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Cevipabulin-tubulin complex reveals a novel agent binding site on α-tubulin and provides insights into microtubule dynamic instability

By Jianhong Yang, Yamei Yu, Yong Li, Haoyu Ye, Wei Yan, Lu Niu, Yunhua Zheng, Zhoufeng Wang, Zhuang Yang, Heying Pei, Haoche Wei, Min Zhao, Jiaolin Wen, Linyu Yang, Liang Ouyang, Yuquan Wei, Qiang Chen, Weimin Li, Lijuan Chen

Posted 11 Sep 2020
bioRxiv DOI: 10.1101/2020.09.11.293563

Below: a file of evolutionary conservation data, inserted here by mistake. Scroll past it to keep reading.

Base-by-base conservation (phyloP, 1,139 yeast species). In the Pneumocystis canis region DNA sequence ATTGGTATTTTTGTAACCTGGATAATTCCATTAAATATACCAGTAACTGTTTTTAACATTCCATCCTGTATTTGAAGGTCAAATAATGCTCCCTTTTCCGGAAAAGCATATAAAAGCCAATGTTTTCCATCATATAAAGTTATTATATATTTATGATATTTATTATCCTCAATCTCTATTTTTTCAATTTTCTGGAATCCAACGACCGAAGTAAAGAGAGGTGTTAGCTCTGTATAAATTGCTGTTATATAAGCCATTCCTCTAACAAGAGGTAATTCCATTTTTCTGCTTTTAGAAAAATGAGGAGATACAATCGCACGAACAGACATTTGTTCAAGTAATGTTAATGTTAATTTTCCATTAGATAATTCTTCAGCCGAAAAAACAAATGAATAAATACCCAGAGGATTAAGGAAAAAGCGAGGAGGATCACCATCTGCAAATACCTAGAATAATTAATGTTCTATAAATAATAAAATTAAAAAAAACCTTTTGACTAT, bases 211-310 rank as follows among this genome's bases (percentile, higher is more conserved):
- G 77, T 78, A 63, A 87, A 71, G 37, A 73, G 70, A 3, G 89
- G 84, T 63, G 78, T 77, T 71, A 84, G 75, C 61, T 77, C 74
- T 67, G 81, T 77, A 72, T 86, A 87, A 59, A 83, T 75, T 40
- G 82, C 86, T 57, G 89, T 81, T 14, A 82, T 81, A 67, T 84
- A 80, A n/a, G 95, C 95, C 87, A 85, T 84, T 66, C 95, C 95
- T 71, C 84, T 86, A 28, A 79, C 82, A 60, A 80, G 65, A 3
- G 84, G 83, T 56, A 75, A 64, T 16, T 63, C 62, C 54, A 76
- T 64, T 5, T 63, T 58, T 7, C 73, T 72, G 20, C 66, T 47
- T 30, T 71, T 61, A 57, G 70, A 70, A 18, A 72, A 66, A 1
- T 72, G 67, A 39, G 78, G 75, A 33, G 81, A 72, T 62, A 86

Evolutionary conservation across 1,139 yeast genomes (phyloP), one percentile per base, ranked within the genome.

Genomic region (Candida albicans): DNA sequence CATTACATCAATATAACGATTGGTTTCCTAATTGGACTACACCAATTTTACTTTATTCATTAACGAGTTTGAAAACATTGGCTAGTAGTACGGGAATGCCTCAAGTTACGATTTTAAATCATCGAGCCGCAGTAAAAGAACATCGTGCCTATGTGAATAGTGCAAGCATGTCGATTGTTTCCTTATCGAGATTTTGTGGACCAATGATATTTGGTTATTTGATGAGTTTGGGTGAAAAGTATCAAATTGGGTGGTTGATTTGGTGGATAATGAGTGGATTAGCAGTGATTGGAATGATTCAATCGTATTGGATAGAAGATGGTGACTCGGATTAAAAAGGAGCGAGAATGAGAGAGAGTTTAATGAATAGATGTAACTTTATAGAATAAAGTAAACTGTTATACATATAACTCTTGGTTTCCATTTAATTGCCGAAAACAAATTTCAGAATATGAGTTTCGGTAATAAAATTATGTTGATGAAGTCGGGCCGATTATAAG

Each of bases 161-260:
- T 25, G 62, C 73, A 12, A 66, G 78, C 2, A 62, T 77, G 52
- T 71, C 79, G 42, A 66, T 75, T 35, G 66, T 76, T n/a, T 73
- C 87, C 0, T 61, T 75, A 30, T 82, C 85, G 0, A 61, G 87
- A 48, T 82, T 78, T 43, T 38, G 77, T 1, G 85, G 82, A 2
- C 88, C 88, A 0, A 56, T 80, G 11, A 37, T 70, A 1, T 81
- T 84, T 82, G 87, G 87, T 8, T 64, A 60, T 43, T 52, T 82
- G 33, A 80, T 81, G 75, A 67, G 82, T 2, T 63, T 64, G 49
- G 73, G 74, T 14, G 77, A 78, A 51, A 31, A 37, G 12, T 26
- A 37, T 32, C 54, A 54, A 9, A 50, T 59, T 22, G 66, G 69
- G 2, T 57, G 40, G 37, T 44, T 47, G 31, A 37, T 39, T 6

Microtubule, composed of αβ-tubulin heterodimers, remains as one of the most popular anticancer targets for decades. To date, anti-microtubule drugs mainly target β-tubulin to inhibit microtubule dynamic instability (MDI) while agents binding to α-tubulin are less well characterized and also the molecular mechanism of MDI is far from being articulated. Cevipabulin, an oral microtubule-active antitumor clinical candidate, is widely accepted as a microtubule stabilizing agent (MSA) but binds to the microtubule-destabilization vinblastine site on β-tubulin and this unusual phenomenon has so far failed to be explained. Our X-ray crystallography study reveals that, in addition binding to the vinblastine site, cevipabulin also binds to a novel site on α-tubulin (named the seventh site) which located at the region spatially corresponding to the vinblastine site on β-tubulin. Interestingly, cevipabulin exhibits two unique site-dependent functions. Cevipabulin binding to the seventh site promotes tubulin degradation through interaction of the non-exchengeable GTP to reduce tubulin stability. Cevipabulin binding to the vinblastine site enhances longitudinal interactions but inhibits lateral interactions of tubulins, thus inducing tubulin protofilament polymerization (but not microtubule polymerization like MSAs), and then tangling into irregular tubulin aggregates. Importantly, the tubulin-cevipabulin structure is an intermediate between “bent” and “straight” tubulins and the involved bent-to-straight conformation change will be helpful to fully understand the molecular mechanism of tubulin assembly. Our findings confirm cevipabulin is not an MSA and shed light on the development of a new generation of anti-microtubule drugs targeting the novel site on α-tubulin and also provide new insights into MDI. ### Competing Interest Statement The authors have declared no competing interest.

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